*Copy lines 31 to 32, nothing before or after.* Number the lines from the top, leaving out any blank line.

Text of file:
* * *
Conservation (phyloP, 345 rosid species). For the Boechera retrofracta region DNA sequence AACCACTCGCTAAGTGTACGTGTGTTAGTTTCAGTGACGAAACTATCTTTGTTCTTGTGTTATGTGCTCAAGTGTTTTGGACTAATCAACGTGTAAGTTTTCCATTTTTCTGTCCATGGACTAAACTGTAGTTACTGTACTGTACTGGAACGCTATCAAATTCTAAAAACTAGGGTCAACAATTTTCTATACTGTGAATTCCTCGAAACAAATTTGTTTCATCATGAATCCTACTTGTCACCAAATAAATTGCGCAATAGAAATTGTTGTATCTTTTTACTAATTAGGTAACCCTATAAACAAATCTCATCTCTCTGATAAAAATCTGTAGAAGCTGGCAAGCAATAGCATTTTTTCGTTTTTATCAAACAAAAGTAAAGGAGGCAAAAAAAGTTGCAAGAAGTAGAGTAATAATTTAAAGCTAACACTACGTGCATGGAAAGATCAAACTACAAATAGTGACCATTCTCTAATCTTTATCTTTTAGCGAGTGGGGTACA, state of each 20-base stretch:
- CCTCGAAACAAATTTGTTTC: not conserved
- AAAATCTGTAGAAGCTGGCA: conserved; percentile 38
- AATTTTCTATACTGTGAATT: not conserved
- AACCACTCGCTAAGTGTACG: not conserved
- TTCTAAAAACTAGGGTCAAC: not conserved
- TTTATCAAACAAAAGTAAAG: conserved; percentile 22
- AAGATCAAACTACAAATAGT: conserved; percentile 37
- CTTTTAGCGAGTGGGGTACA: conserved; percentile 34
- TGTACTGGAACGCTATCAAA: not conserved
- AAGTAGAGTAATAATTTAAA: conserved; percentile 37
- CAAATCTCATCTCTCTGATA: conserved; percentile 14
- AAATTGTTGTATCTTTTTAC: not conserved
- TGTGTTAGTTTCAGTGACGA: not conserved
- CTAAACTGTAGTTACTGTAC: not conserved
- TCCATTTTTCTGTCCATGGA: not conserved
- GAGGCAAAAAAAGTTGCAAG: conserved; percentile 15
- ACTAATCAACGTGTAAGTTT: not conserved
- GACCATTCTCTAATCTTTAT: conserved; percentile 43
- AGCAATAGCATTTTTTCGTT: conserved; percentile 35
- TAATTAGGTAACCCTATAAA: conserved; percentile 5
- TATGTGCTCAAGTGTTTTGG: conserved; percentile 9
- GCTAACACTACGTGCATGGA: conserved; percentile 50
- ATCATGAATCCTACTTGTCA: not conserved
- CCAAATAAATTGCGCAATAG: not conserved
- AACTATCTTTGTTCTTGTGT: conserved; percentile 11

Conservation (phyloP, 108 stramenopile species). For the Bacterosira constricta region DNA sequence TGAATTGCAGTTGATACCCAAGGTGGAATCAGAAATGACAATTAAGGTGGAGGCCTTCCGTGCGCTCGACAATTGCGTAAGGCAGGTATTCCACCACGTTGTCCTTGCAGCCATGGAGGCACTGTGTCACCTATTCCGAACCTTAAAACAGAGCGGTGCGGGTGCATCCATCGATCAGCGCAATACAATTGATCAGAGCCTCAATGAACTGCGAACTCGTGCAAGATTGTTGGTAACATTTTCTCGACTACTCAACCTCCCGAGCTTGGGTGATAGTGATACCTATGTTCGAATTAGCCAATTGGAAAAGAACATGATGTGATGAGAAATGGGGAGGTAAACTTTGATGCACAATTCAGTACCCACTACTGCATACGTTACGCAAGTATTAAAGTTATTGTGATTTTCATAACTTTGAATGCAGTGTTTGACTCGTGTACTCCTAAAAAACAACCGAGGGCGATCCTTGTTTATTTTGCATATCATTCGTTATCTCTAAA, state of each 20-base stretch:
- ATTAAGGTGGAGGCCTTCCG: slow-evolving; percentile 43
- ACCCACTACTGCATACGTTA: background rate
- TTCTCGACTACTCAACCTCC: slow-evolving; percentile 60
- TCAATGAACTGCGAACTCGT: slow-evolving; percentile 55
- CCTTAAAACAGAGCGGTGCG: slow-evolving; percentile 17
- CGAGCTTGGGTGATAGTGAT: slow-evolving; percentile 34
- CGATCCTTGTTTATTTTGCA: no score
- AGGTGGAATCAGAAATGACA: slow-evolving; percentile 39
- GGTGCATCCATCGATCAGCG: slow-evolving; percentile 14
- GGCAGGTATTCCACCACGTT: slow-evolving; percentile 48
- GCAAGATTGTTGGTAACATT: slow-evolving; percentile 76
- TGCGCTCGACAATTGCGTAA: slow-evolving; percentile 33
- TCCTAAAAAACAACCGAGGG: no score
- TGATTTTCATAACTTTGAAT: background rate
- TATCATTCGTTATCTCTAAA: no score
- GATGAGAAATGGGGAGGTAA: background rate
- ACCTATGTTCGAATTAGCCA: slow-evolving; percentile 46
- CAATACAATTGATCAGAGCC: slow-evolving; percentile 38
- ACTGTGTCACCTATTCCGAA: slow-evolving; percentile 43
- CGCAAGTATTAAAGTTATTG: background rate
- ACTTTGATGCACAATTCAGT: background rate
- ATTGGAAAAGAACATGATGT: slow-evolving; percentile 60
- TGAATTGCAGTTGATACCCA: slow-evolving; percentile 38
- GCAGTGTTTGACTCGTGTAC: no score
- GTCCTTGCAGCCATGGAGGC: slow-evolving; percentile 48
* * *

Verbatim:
- TCAATGAACTGCGAACTCGT: slow-evolving; percentile 55
- CCTTAAAACAGAGCGGTGCG: slow-evolving; percentile 17